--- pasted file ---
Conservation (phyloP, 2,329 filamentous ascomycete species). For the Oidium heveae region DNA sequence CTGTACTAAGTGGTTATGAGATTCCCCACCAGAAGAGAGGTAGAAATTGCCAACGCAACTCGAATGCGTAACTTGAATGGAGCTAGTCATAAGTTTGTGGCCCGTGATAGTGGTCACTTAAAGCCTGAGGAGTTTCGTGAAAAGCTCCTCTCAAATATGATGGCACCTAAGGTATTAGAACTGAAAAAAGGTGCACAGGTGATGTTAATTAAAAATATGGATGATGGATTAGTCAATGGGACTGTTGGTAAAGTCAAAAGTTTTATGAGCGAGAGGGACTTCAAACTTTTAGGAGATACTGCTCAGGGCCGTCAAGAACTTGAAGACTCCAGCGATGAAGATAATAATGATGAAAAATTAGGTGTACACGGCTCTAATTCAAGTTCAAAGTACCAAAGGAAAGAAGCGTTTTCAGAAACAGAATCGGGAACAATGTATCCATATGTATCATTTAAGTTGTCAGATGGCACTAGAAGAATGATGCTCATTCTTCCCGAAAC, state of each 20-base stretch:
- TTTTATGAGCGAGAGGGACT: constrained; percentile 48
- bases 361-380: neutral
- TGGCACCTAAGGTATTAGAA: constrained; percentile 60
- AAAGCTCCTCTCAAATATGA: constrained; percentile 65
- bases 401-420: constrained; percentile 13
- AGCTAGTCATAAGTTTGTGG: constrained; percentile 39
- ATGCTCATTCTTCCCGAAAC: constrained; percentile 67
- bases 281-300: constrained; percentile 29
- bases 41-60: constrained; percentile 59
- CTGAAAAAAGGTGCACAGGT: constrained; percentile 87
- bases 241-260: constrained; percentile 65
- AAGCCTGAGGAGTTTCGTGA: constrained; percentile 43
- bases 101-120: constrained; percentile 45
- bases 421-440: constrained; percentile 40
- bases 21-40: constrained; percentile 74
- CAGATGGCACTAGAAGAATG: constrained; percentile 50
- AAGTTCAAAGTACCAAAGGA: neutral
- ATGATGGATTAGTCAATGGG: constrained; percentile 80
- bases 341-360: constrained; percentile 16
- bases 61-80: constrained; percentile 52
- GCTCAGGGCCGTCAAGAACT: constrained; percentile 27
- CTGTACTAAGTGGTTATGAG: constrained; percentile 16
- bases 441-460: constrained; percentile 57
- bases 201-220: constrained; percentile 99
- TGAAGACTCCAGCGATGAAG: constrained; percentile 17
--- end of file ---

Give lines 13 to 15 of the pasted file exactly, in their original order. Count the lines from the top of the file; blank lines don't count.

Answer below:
- AAGCCTGAGGAGTTTCGTGA: constrained; percentile 43
- bases 101-120: constrained; percentile 45
- bases 421-440: constrained; percentile 40